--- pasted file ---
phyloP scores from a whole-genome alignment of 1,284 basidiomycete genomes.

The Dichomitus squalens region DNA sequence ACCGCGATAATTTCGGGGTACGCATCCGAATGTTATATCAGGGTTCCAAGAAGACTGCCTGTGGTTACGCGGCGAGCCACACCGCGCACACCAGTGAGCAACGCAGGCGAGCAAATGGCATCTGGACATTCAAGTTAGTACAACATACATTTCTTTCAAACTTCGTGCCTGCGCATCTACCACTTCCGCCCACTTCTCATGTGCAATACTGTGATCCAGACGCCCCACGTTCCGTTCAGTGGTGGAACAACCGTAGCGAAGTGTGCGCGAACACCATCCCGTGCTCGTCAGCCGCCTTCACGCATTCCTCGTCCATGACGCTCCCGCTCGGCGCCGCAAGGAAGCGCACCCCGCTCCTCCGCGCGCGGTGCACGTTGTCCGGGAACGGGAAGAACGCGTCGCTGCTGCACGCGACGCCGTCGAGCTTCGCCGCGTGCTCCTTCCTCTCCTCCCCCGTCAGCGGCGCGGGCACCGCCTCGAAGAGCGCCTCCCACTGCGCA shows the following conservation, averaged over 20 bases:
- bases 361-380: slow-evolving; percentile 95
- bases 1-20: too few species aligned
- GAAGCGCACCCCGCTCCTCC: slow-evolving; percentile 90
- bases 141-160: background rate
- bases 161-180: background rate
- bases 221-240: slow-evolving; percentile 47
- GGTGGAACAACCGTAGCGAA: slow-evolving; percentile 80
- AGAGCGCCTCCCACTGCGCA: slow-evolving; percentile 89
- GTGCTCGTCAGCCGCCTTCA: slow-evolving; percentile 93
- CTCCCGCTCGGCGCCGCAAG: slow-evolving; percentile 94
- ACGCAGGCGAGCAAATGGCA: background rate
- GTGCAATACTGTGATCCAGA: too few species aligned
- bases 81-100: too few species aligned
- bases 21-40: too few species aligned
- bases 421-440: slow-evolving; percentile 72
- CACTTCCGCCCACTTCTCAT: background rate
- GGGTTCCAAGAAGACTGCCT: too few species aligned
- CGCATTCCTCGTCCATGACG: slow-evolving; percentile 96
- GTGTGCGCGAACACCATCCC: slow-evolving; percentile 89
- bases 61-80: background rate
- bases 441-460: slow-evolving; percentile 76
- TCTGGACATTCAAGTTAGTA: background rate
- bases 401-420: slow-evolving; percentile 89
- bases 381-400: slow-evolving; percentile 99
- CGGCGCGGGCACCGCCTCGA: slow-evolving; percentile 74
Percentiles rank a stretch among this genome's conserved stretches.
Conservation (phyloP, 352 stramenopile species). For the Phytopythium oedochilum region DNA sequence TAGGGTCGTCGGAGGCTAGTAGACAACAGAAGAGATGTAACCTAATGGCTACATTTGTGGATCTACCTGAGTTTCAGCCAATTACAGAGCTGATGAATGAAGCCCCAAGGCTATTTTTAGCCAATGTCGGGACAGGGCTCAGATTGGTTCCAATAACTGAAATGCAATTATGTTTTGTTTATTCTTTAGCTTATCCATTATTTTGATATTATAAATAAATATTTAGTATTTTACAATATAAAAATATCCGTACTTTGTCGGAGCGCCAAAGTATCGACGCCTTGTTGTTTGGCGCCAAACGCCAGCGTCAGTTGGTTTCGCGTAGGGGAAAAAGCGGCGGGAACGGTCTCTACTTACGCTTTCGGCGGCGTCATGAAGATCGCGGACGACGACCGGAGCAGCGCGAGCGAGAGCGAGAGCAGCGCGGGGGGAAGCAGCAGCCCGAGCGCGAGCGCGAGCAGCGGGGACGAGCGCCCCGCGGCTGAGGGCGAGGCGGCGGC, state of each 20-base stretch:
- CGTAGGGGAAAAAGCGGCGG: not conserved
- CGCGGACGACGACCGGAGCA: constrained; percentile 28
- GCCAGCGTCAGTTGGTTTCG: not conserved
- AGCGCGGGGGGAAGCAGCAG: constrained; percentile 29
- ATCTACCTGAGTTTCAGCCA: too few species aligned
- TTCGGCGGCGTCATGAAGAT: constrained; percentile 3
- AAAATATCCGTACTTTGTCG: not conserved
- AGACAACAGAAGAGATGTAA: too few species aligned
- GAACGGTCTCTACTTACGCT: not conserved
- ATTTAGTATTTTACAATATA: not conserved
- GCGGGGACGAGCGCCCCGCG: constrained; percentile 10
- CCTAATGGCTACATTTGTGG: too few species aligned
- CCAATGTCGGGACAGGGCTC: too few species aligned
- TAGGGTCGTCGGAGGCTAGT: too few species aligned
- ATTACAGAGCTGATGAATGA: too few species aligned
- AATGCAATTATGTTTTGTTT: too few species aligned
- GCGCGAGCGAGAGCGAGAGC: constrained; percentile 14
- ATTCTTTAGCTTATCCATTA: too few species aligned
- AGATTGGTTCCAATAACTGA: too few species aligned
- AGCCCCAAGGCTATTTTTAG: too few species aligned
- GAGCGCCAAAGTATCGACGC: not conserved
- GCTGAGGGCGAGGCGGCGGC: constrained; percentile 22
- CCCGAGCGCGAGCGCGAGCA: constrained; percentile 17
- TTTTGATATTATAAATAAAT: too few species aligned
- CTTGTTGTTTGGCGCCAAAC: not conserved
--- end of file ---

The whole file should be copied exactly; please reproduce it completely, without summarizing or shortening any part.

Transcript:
phyloP scores from a whole-genome alignment of 1,284 basidiomycete genomes.

The Dichomitus squalens region DNA sequence ACCGCGATAATTTCGGGGTACGCATCCGAATGTTATATCAGGGTTCCAAGAAGACTGCCTGTGGTTACGCGGCGAGCCACACCGCGCACACCAGTGAGCAACGCAGGCGAGCAAATGGCATCTGGACATTCAAGTTAGTACAACATACATTTCTTTCAAACTTCGTGCCTGCGCATCTACCACTTCCGCCCACTTCTCATGTGCAATACTGTGATCCAGACGCCCCACGTTCCGTTCAGTGGTGGAACAACCGTAGCGAAGTGTGCGCGAACACCATCCCGTGCTCGTCAGCCGCCTTCACGCATTCCTCGTCCATGACGCTCCCGCTCGGCGCCGCAAGGAAGCGCACCCCGCTCCTCCGCGCGCGGTGCACGTTGTCCGGGAACGGGAAGAACGCGTCGCTGCTGCACGCGACGCCGTCGAGCTTCGCCGCGTGCTCCTTCCTCTCCTCCCCCGTCAGCGGCGCGGGCACCGCCTCGAAGAGCGCCTCCCACTGCGCA shows the following conservation, averaged over 20 bases:
- bases 361-380: slow-evolving; percentile 95
- bases 1-20: too few species aligned
- GAAGCGCACCCCGCTCCTCC: slow-evolving; percentile 90
- bases 141-160: background rate
- bases 161-180: background rate
- bases 221-240: slow-evolving; percentile 47
- GGTGGAACAACCGTAGCGAA: slow-evolving; percentile 80
- AGAGCGCCTCCCACTGCGCA: slow-evolving; percentile 89
- GTGCTCGTCAGCCGCCTTCA: slow-evolving; percentile 93
- CTCCCGCTCGGCGCCGCAAG: slow-evolving; percentile 94
- ACGCAGGCGAGCAAATGGCA: background rate
- GTGCAATACTGTGATCCAGA: too few species aligned
- bases 81-100: too few species aligned
- bases 21-40: too few species aligned
- bases 421-440: slow-evolving; percentile 72
- CACTTCCGCCCACTTCTCAT: background rate
- GGGTTCCAAGAAGACTGCCT: too few species aligned
- CGCATTCCTCGTCCATGACG: slow-evolving; percentile 96
- GTGTGCGCGAACACCATCCC: slow-evolving; percentile 89
- bases 61-80: background rate
- bases 441-460: slow-evolving; percentile 76
- TCTGGACATTCAAGTTAGTA: background rate
- bases 401-420: slow-evolving; percentile 89
- bases 381-400: slow-evolving; percentile 99
- CGGCGCGGGCACCGCCTCGA: slow-evolving; percentile 74
Percentiles rank a stretch among this genome's conserved stretches.
Conservation (phyloP, 352 stramenopile species). For the Phytopythium oedochilum region DNA sequence TAGGGTCGTCGGAGGCTAGTAGACAACAGAAGAGATGTAACCTAATGGCTACATTTGTGGATCTACCTGAGTTTCAGCCAATTACAGAGCTGATGAATGAAGCCCCAAGGCTATTTTTAGCCAATGTCGGGACAGGGCTCAGATTGGTTCCAATAACTGAAATGCAATTATGTTTTGTTTATTCTTTAGCTTATCCATTATTTTGATATTATAAATAAATATTTAGTATTTTACAATATAAAAATATCCGTACTTTGTCGGAGCGCCAAAGTATCGACGCCTTGTTGTTTGGCGCCAAACGCCAGCGTCAGTTGGTTTCGCGTAGGGGAAAAAGCGGCGGGAACGGTCTCTACTTACGCTTTCGGCGGCGTCATGAAGATCGCGGACGACGACCGGAGCAGCGCGAGCGAGAGCGAGAGCAGCGCGGGGGGAAGCAGCAGCCCGAGCGCGAGCGCGAGCAGCGGGGACGAGCGCCCCGCGGCTGAGGGCGAGGCGGCGGC, state of each 20-base stretch:
- CGTAGGGGAAAAAGCGGCGG: not conserved
- CGCGGACGACGACCGGAGCA: constrained; percentile 28
- GCCAGCGTCAGTTGGTTTCG: not conserved
- AGCGCGGGGGGAAGCAGCAG: constrained; percentile 29
- ATCTACCTGAGTTTCAGCCA: too few species aligned
- TTCGGCGGCGTCATGAAGAT: constrained; percentile 3
- AAAATATCCGTACTTTGTCG: not conserved
- AGACAACAGAAGAGATGTAA: too few species aligned
- GAACGGTCTCTACTTACGCT: not conserved
- ATTTAGTATTTTACAATATA: not conserved
- GCGGGGACGAGCGCCCCGCG: constrained; percentile 10
- CCTAATGGCTACATTTGTGG: too few species aligned
- CCAATGTCGGGACAGGGCTC: too few species aligned
- TAGGGTCGTCGGAGGCTAGT: too few species aligned
- ATTACAGAGCTGATGAATGA: too few species aligned
- AATGCAATTATGTTTTGTTT: too few species aligned
- GCGCGAGCGAGAGCGAGAGC: constrained; percentile 14
- ATTCTTTAGCTTATCCATTA: too few species aligned
- AGATTGGTTCCAATAACTGA: too few species aligned
- AGCCCCAAGGCTATTTTTAG: too few species aligned
- GAGCGCCAAAGTATCGACGC: not conserved
- GCTGAGGGCGAGGCGGCGGC: constrained; percentile 22
- CCCGAGCGCGAGCGCGAGCA: constrained; percentile 17
- TTTTGATATTATAAATAAAT: too few species aligned
- CTTGTTGTTTGGCGCCAAAC: not conserved